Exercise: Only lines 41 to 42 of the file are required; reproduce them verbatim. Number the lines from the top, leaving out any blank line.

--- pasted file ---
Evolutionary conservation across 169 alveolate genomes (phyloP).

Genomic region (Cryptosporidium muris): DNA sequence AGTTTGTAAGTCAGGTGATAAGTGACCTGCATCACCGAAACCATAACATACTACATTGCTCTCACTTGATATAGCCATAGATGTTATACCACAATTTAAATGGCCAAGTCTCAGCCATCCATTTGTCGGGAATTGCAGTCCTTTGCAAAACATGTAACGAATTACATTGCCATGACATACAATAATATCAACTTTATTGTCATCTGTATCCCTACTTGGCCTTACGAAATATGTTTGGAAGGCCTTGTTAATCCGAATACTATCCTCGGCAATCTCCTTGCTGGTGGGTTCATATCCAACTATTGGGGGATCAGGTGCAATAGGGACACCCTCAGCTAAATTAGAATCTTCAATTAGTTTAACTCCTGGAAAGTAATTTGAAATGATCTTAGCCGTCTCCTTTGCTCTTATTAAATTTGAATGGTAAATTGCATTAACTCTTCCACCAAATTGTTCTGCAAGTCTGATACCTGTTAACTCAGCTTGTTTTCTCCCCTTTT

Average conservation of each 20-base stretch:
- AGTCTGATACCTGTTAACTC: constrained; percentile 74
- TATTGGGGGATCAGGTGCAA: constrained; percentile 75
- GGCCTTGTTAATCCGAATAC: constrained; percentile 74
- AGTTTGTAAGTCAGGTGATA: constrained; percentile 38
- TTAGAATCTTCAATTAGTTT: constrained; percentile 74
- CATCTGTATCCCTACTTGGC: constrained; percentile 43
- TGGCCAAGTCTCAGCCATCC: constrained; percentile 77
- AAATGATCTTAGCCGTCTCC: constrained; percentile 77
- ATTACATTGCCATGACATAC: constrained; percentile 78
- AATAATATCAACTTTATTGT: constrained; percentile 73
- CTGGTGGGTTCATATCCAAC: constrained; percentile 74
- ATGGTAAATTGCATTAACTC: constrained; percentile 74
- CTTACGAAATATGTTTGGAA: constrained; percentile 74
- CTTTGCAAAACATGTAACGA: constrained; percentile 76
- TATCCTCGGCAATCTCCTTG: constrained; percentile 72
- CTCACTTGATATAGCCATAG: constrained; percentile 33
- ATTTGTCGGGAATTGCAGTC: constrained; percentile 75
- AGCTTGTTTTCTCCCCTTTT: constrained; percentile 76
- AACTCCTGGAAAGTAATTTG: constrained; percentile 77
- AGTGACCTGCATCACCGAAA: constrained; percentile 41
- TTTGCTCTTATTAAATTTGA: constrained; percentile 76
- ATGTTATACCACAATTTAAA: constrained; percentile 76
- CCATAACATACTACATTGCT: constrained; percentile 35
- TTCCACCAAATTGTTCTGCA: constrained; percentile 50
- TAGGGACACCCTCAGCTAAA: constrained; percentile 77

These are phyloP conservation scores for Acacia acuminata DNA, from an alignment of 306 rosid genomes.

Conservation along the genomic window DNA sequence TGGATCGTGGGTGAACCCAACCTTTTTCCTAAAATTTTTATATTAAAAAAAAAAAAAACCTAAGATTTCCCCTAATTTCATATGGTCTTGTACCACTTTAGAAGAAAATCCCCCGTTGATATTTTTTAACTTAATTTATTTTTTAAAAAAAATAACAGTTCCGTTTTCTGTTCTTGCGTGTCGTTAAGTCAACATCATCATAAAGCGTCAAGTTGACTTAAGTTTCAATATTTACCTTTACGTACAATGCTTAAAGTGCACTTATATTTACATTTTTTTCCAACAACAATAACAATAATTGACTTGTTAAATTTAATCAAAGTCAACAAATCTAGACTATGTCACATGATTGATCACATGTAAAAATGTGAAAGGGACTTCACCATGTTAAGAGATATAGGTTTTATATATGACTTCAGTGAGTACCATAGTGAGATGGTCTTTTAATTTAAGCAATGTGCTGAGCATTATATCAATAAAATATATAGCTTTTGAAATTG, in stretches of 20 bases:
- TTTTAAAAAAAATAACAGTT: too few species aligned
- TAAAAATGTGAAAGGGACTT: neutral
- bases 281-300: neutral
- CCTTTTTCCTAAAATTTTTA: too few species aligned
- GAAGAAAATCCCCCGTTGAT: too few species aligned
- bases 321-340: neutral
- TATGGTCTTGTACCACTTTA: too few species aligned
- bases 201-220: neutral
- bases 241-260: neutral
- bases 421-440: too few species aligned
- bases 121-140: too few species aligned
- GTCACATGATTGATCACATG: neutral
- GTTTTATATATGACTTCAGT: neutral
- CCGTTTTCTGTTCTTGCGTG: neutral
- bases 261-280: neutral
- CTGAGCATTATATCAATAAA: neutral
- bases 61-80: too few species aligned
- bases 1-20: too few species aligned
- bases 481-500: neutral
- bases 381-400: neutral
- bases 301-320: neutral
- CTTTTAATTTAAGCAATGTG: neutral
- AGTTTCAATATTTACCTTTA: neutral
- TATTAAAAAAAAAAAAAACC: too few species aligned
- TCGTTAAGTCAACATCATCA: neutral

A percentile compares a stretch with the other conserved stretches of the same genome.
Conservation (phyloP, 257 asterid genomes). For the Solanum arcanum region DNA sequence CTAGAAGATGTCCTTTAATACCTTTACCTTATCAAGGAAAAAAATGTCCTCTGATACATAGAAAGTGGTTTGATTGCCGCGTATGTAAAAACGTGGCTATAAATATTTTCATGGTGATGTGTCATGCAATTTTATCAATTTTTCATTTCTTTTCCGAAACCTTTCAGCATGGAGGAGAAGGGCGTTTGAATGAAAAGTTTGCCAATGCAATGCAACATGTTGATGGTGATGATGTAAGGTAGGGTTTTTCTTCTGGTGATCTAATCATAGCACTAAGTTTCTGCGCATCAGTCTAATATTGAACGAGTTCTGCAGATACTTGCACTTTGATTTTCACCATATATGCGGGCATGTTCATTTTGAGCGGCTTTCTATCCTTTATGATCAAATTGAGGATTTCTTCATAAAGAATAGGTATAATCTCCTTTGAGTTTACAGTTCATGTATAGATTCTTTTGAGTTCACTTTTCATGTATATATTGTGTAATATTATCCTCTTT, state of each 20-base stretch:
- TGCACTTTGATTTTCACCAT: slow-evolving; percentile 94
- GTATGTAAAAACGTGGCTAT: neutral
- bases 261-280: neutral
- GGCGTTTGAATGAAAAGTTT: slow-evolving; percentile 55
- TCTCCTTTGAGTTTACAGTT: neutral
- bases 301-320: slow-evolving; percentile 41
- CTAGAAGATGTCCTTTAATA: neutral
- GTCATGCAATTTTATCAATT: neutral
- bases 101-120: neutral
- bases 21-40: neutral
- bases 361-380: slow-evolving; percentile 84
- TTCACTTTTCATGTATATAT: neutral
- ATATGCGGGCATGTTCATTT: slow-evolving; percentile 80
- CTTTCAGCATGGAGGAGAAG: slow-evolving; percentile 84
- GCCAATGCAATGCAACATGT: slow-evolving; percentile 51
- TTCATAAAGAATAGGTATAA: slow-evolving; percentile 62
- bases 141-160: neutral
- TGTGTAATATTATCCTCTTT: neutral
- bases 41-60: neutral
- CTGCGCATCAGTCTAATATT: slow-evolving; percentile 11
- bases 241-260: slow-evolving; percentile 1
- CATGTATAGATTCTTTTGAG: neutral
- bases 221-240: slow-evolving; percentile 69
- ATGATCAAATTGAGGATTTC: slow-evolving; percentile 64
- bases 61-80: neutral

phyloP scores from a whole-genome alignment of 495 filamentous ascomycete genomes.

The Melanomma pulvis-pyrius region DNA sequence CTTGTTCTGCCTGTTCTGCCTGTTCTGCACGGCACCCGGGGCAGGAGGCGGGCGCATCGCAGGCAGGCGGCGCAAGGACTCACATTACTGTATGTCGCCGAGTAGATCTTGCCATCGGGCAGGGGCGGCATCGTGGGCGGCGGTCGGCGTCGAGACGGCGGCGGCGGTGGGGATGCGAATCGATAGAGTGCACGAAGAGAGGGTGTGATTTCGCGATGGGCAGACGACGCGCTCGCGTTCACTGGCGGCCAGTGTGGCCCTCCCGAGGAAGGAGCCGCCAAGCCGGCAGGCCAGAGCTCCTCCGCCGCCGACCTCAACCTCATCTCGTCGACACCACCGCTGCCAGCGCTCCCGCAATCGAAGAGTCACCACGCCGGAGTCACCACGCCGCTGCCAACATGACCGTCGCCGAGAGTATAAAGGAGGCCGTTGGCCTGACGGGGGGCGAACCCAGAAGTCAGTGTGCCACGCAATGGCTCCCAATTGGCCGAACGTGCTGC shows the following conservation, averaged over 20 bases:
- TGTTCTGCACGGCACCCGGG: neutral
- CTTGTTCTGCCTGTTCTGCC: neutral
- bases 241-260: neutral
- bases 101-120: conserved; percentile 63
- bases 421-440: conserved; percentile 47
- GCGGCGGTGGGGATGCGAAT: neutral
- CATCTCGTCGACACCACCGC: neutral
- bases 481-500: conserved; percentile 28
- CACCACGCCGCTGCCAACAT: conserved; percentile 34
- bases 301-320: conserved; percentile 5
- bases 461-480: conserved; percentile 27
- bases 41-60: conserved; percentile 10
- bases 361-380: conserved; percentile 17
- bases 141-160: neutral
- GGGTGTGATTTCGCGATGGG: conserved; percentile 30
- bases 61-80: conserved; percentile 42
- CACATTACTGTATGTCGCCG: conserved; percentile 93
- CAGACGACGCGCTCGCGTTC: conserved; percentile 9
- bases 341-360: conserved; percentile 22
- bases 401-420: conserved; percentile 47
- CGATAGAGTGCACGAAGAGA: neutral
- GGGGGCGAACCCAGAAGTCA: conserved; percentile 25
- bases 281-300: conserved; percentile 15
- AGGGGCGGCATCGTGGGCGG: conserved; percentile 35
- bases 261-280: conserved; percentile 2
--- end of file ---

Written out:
- bases 121-140: too few species aligned
- GTCACATGATTGATCACATG: neutral